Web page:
chapter 1


You've already got the million-dollar idea, but are you the right person for the job? Starting a business can be a risky venture, so making sure that you understand the chances you're taking is never a bad idea. Plus, like we mentioned above, just thinking through the risks and planning for them gives you a much better chance for success when you decide to go for it!
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A few important questions to consider

Before you get started, take an honest look at your goals, your skills, and your finances. Which of them might you need help with? For example, do you have enough capital to start outright or should you get a loan? How long can you run at a loss? What aspects of the business are you not familiar with? No one else can answer these questions but you, so be honest with yourself. Realizing that you don't have enough expertise in one area doesn't mean that you should avoid starting a business. It just means that you might need a little help.

Here are some other questions to consider before you get too far into the weeds:

  • What is your product?

  • How is it unique?

  • Who are your customers?

  • How will you reach that audience?

  • How will you finance your business?

  • What is your exit strategy if things don't go as planned?

  • Will you need employees?

If you're ready to start a business, you essentially have two ways to get the process going: starting from scratch and building your own business or purchasing an existing business.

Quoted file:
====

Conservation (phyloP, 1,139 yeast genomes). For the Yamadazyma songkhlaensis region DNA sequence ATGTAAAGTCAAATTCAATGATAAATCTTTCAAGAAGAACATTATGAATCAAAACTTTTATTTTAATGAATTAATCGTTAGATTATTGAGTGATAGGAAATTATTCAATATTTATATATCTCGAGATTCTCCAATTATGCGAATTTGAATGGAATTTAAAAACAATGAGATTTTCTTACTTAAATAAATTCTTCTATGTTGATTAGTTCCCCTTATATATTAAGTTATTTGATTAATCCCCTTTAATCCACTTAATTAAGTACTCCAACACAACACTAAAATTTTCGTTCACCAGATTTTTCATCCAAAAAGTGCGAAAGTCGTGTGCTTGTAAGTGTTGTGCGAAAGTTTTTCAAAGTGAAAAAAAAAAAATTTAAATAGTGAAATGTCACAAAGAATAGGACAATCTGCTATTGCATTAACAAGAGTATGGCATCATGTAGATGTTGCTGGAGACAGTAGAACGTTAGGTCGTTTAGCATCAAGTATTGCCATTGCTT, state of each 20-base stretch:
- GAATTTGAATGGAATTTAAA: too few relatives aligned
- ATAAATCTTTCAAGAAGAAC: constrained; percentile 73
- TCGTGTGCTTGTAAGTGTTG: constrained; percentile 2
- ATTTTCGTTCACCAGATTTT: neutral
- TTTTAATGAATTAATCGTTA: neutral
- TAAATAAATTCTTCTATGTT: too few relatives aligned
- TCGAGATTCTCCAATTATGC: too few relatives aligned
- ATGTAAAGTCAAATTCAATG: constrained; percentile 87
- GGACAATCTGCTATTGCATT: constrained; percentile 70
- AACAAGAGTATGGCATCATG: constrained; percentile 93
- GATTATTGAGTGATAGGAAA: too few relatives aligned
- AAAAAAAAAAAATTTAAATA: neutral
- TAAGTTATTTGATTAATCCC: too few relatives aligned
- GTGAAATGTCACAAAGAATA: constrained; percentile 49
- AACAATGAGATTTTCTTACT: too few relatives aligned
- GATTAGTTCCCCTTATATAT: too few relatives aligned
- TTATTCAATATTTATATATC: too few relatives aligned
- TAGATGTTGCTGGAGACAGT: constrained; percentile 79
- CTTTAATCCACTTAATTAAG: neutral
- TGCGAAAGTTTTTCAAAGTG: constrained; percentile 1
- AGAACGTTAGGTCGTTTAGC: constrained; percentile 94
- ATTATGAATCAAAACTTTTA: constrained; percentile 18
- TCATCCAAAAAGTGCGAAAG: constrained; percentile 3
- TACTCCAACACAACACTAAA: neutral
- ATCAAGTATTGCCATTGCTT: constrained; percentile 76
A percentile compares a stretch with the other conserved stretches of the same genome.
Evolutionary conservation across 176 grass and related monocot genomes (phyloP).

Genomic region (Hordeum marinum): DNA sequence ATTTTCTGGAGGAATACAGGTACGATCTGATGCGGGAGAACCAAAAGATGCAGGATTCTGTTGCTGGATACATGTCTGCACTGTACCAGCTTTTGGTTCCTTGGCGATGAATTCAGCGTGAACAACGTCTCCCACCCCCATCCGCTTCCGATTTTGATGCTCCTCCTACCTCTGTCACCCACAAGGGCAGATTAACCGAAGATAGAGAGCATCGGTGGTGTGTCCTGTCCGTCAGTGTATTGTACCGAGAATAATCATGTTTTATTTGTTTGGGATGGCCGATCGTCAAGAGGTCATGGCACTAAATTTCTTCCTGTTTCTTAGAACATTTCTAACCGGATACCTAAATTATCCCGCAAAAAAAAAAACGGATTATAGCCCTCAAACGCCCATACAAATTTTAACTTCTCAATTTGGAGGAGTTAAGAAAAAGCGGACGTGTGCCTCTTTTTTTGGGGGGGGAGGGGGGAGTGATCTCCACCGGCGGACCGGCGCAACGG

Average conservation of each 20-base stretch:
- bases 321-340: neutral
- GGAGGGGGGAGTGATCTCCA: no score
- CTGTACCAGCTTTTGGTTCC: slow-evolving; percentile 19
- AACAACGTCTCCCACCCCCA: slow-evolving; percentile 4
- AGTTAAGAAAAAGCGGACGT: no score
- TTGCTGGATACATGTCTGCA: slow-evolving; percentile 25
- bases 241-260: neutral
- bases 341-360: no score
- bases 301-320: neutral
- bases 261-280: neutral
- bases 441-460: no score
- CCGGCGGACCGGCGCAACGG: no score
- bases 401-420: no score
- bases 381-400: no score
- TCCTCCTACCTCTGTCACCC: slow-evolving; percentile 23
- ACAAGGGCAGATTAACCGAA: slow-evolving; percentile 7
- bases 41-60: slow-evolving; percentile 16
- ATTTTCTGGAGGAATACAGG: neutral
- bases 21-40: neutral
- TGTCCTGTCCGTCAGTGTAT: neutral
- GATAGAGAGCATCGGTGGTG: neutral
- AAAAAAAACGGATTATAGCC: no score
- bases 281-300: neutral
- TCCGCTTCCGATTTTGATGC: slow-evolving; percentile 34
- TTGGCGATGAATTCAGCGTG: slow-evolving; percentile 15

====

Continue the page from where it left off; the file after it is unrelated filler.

Starting a business from scratch

Most new business owners start their own business from scratch—be it hanging up the proverbial shingle or starting a website. Running a successful business requires a good strategy; however, for now, you'll want to focus on the basics that your business will need to get started.

Despite the anxiety from setting out on your own, the act of forming a business isn't very complicated. At a minimum, you'll need a name, state registration, and any applicable licenses.

You'll also want to seriously consider incorporating and writing a comprehensive business plan—they often aren't legally required, but they're a good idea. Incorporation isn't just for people looking to start a large-scale company; incorporation can benefit all sizes of businesses by protecting your personal assets and making it easier to get loans. A business plan, on the other hand, helps you think through some of the choices and decisions you'll have to make as your business picks up steam. We'll go over both business plans and incorporation a little later.

Buying an existing business

If you're looking to buy an existing business, then a lot of the work covered in this guide has already been done for you. However, even with that potential head-start, you'll need to be extremely thorough in your vetting of any potential purchases.

Be sure to go over the business' books at length—and consider professional assistance if you're not well versed in accounting. Carefully analyze the company's business plan and make sure that everything is sound. You'll need to answer the same types of questions that any other new business owner does: what's the product, who's the target audience, and how is that product brought to market?

Ensuring that you're making a good investment requires a lot of leg work and many selling businesses aren't exactly forthcoming with negative information. So, if you plan on going this route, be sure to pack a lot of patience and be prepared to conduct a careful investigation of each potential business. Asking a business lawyer for advice is never a bad idea.

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